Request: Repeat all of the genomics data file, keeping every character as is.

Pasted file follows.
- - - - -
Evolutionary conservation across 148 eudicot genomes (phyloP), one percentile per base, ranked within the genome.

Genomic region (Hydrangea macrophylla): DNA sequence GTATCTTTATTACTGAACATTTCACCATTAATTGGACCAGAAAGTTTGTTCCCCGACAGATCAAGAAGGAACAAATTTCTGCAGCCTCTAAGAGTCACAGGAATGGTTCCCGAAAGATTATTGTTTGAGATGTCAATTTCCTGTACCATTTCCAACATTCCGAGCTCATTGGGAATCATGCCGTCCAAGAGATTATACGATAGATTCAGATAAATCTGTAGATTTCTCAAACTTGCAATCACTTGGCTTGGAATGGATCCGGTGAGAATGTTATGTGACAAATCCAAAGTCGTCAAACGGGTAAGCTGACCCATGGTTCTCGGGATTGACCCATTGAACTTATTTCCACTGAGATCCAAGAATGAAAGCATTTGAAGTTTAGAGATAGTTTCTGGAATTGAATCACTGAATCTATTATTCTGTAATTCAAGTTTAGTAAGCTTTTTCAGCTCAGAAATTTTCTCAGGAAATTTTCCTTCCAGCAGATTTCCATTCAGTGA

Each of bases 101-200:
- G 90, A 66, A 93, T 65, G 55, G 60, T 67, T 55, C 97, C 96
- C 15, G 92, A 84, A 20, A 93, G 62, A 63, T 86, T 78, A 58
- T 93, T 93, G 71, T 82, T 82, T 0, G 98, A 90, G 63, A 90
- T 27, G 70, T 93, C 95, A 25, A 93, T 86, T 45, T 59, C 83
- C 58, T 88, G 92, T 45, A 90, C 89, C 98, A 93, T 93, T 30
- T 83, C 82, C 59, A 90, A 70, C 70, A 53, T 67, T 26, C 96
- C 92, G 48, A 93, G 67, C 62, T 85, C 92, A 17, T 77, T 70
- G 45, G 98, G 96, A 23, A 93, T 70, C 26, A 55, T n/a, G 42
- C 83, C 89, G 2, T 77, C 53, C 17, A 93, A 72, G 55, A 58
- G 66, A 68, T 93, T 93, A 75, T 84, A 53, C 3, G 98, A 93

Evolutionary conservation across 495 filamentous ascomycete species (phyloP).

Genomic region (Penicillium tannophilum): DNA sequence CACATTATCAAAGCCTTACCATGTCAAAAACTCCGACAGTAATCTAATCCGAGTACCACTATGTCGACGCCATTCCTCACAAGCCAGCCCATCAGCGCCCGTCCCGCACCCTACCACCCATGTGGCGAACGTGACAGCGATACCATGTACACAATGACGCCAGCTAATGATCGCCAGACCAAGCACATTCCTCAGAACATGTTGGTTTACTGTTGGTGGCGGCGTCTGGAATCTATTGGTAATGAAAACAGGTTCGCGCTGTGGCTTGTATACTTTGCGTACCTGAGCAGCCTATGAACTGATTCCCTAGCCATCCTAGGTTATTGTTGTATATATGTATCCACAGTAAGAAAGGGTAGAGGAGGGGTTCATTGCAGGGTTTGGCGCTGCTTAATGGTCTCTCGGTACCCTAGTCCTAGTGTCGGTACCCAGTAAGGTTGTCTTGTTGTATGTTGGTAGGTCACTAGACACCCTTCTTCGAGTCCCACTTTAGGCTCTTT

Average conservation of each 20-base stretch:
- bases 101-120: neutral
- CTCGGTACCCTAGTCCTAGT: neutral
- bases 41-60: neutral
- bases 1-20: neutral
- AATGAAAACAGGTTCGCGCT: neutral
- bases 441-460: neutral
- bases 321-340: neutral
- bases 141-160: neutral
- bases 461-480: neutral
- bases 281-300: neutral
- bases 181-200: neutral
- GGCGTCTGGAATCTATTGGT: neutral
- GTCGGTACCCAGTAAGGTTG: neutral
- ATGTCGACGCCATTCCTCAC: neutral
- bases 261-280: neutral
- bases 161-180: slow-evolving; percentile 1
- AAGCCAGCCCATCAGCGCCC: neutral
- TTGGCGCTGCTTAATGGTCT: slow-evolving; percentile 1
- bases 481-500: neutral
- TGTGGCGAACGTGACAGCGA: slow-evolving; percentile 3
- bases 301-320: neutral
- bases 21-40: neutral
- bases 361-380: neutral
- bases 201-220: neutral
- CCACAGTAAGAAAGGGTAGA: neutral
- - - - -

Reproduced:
Evolutionary conservation across 148 eudicot genomes (phyloP), one percentile per base, ranked within the genome.

Genomic region (Hydrangea macrophylla): DNA sequence GTATCTTTATTACTGAACATTTCACCATTAATTGGACCAGAAAGTTTGTTCCCCGACAGATCAAGAAGGAACAAATTTCTGCAGCCTCTAAGAGTCACAGGAATGGTTCCCGAAAGATTATTGTTTGAGATGTCAATTTCCTGTACCATTTCCAACATTCCGAGCTCATTGGGAATCATGCCGTCCAAGAGATTATACGATAGATTCAGATAAATCTGTAGATTTCTCAAACTTGCAATCACTTGGCTTGGAATGGATCCGGTGAGAATGTTATGTGACAAATCCAAAGTCGTCAAACGGGTAAGCTGACCCATGGTTCTCGGGATTGACCCATTGAACTTATTTCCACTGAGATCCAAGAATGAAAGCATTTGAAGTTTAGAGATAGTTTCTGGAATTGAATCACTGAATCTATTATTCTGTAATTCAAGTTTAGTAAGCTTTTTCAGCTCAGAAATTTTCTCAGGAAATTTTCCTTCCAGCAGATTTCCATTCAGTGA

Each of bases 101-200:
- G 90, A 66, A 93, T 65, G 55, G 60, T 67, T 55, C 97, C 96
- C 15, G 92, A 84, A 20, A 93, G 62, A 63, T 86, T 78, A 58
- T 93, T 93, G 71, T 82, T 82, T 0, G 98, A 90, G 63, A 90
- T 27, G 70, T 93, C 95, A 25, A 93, T 86, T 45, T 59, C 83
- C 58, T 88, G 92, T 45, A 90, C 89, C 98, A 93, T 93, T 30
- T 83, C 82, C 59, A 90, A 70, C 70, A 53, T 67, T 26, C 96
- C 92, G 48, A 93, G 67, C 62, T 85, C 92, A 17, T 77, T 70
- G 45, G 98, G 96, A 23, A 93, T 70, C 26, A 55, T n/a, G 42
- C 83, C 89, G 2, T 77, C 53, C 17, A 93, A 72, G 55, A 58
- G 66, A 68, T 93, T 93, A 75, T 84, A 53, C 3, G 98, A 93

Evolutionary conservation across 495 filamentous ascomycete species (phyloP).

Genomic region (Penicillium tannophilum): DNA sequence CACATTATCAAAGCCTTACCATGTCAAAAACTCCGACAGTAATCTAATCCGAGTACCACTATGTCGACGCCATTCCTCACAAGCCAGCCCATCAGCGCCCGTCCCGCACCCTACCACCCATGTGGCGAACGTGACAGCGATACCATGTACACAATGACGCCAGCTAATGATCGCCAGACCAAGCACATTCCTCAGAACATGTTGGTTTACTGTTGGTGGCGGCGTCTGGAATCTATTGGTAATGAAAACAGGTTCGCGCTGTGGCTTGTATACTTTGCGTACCTGAGCAGCCTATGAACTGATTCCCTAGCCATCCTAGGTTATTGTTGTATATATGTATCCACAGTAAGAAAGGGTAGAGGAGGGGTTCATTGCAGGGTTTGGCGCTGCTTAATGGTCTCTCGGTACCCTAGTCCTAGTGTCGGTACCCAGTAAGGTTGTCTTGTTGTATGTTGGTAGGTCACTAGACACCCTTCTTCGAGTCCCACTTTAGGCTCTTT

Average conservation of each 20-base stretch:
- bases 101-120: neutral
- CTCGGTACCCTAGTCCTAGT: neutral
- bases 41-60: neutral
- bases 1-20: neutral
- AATGAAAACAGGTTCGCGCT: neutral
- bases 441-460: neutral
- bases 321-340: neutral
- bases 141-160: neutral
- bases 461-480: neutral
- bases 281-300: neutral
- bases 181-200: neutral
- GGCGTCTGGAATCTATTGGT: neutral
- GTCGGTACCCAGTAAGGTTG: neutral
- ATGTCGACGCCATTCCTCAC: neutral
- bases 261-280: neutral
- bases 161-180: slow-evolving; percentile 1
- AAGCCAGCCCATCAGCGCCC: neutral
- TTGGCGCTGCTTAATGGTCT: slow-evolving; percentile 1
- bases 481-500: neutral
- TGTGGCGAACGTGACAGCGA: slow-evolving; percentile 3
- bases 301-320: neutral
- bases 21-40: neutral
- bases 361-380: neutral
- bases 201-220: neutral
- CCACAGTAAGAAAGGGTAGA: neutral